Colorado news stations fell for an absurdly obvious Nazi troll job

Here, in full, is a one-page “newsletter” that was posted to several bulletin boards at the University of Colorado at Colorado Springs earlier this week:

Perhaps you have a brain. Perhaps, upon looking at this, you read the words “Social Justice Collective Weekly” and immediately raised an eyebrow. Perhaps you read the introduction and sensed, in its clumsy, on-the-nose use of terms like “allies” and “safe space,” a flaccid attempt at parody. Perhaps you read the article by “Terry Steinawitz”—Terry Steinawitz!—and concluded that its position that veterans should be banned from all four-year universities is not one that any real person would actually hold. Perhaps you know an obvious troll job when you see one.

That would make you a more discerning consumer of information than the professional journalists at the ABC, Fox, and CBS affiliates in Colorado Springs, which were among the outlets that picked up the story after it had circulated on conservative blogs and message boards throughout the week. KKTV 11 gave it the full breaking scandal treatment, complete with a live remote shot, interviews with students, and an anchor solemnly assuring viewers that “veterans [are] so important to our community, and our local college campuses, too” before throwing to weather.

It’s no surprise that a hoax like this would go viral in the fetid swamp of right-wing social media, where it only needs to fool the likes of “TheRedchick7” and “Bayou Renaissance Man.” And it’s no surprise that, existing in the perpetual state of vicious howling idiocy that they do, these folks flooded local news stations with demands that they cover this latest bit of campus snowflake SJW degeneracy.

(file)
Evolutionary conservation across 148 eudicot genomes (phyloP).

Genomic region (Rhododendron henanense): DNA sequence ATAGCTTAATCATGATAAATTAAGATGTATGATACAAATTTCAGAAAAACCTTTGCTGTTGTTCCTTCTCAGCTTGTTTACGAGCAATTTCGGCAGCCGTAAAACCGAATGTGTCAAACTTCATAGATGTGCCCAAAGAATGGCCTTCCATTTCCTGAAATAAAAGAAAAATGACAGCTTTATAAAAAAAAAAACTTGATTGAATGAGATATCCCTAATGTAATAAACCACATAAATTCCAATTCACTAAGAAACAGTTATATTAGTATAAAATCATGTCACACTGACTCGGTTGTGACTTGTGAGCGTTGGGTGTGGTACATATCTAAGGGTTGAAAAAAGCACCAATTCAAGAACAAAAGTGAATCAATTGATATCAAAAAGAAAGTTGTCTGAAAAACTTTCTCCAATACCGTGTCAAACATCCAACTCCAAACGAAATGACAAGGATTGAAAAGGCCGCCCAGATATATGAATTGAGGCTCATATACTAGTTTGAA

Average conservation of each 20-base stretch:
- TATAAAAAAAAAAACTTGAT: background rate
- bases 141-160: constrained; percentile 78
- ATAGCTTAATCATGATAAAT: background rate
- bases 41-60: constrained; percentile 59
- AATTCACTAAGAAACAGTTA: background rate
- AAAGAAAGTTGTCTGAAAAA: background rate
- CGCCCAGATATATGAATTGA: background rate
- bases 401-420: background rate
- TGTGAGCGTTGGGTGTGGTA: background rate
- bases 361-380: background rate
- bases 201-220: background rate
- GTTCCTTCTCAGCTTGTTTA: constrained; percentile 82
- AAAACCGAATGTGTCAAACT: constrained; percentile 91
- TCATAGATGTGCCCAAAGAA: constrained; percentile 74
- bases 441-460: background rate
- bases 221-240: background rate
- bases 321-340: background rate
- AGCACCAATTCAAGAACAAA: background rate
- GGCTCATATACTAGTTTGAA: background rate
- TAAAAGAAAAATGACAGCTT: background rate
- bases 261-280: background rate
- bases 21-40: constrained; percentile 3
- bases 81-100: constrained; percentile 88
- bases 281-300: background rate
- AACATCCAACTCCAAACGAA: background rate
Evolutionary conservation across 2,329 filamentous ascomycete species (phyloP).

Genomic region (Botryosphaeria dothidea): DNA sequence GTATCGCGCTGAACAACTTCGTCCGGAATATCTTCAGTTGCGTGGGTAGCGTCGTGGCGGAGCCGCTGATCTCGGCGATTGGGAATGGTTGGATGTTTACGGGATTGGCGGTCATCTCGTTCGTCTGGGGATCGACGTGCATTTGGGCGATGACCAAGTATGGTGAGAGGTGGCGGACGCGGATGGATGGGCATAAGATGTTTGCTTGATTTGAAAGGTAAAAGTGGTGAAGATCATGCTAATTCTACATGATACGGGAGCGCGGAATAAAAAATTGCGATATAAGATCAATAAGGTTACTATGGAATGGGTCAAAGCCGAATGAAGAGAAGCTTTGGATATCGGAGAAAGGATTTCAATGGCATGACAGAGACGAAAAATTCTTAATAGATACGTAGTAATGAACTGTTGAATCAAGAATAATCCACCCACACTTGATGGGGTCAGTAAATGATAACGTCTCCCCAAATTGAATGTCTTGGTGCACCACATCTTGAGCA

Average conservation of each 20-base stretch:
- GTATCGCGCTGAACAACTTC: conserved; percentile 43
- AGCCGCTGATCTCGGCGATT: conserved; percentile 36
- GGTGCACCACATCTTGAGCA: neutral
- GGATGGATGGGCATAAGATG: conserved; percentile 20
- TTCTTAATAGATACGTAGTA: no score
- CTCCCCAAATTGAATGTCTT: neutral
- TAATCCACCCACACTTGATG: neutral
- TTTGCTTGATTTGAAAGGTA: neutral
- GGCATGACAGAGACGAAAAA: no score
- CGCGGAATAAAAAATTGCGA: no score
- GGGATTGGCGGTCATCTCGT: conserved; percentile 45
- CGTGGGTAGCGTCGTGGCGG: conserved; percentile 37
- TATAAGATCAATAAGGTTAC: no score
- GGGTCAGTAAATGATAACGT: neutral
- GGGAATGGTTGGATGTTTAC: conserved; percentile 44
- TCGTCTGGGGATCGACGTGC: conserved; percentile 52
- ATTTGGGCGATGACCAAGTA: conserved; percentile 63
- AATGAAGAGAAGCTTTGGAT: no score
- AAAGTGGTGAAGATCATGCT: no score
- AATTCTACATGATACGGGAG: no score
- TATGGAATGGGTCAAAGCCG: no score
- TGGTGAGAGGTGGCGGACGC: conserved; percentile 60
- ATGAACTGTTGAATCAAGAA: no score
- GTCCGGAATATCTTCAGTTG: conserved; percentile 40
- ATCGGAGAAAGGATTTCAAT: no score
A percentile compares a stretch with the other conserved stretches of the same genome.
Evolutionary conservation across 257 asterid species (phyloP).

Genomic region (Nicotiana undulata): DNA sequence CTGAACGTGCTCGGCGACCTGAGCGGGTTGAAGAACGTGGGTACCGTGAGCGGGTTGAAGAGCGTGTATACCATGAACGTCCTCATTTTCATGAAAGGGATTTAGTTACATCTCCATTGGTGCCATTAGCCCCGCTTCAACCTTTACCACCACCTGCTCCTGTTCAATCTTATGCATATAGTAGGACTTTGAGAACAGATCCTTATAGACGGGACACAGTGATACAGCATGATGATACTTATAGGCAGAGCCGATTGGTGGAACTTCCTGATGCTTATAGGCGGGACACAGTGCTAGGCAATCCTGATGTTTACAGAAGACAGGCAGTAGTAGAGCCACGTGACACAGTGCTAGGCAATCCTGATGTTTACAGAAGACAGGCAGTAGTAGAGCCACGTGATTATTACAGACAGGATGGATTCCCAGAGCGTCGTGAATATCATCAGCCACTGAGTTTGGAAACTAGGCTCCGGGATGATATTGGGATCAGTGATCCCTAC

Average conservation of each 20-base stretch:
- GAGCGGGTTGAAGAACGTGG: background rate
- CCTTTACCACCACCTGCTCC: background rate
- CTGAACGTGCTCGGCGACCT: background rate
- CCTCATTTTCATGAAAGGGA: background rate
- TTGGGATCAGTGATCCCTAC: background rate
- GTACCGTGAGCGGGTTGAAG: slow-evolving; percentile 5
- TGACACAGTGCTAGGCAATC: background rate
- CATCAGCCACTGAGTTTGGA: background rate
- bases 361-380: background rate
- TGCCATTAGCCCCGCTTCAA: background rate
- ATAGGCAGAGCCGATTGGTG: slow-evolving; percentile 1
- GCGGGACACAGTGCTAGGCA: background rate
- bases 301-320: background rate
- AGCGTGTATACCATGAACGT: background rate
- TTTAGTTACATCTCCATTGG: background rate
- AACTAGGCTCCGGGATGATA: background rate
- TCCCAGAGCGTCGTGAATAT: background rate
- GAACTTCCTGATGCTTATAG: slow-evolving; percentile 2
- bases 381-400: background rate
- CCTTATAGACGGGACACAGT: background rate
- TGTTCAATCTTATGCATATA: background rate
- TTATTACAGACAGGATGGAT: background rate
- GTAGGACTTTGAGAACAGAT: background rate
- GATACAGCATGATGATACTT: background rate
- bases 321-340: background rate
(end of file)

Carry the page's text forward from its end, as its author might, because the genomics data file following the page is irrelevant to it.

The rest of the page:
But it’s the responsibility of news organizations to be bulwarks against this sort of hysteria, not indulge and amplify it out of a false sense of balance or fear of being branded part of the fake-news liberal media. The style and content of the flyer should have been enough for any competent journalist to call bullshit here, but even if they weren’t, there’s the fact that no organization by the name of “Social Justice Collective Weekly” is registered with UCCS, that no one by the name of “Terry Steinawitz” is enrolled at the university, and, oh, I don’t know, that “Steinawitz” is not a fucking name at all and very clearly an anti-Semitic gag.

The news coverage forced the university to issue a statement on Friday morning, producing the absurd spectacle of Chancellor Venkat Reddy’s lengthy defense of his students’ right to express an “offensive viewpoint” that none of them had actually expressed, while making sure to affirm that this entirely imaginary opinion is not only “illegal, it is also wrong.” And the life breathed into the story by legitimate news outlets means it’s being shared that much more, including by the Colorado Republican party’s official Twitter account.

Whoever pulled off the hoax got what they were after. On 4chan’s /pol/, the internet’s premier clearinghouse for Nazi trollery, a user posted a picture of the flyer and asked, “Which one of you did this?”

Even by the standards of 4chan’s long and rich history of nihilist pranks, there’s been a surge in these kinds of hoaxes lately, with far-right trolls claiming to represent left-wing groups of varying degrees of fictitiousness and implausibility (and occasionally getting each other so riled up that they accidentally shoot themselves in the leg). As conservative media retreats further and further into its impenetrable epistemic bubble, and the internet’s shit-stirring community of meme-addled Trump fans retreats further up its own ass, this tactic is only going to become more common. Journalists need to get a whole lot better at sussing it out.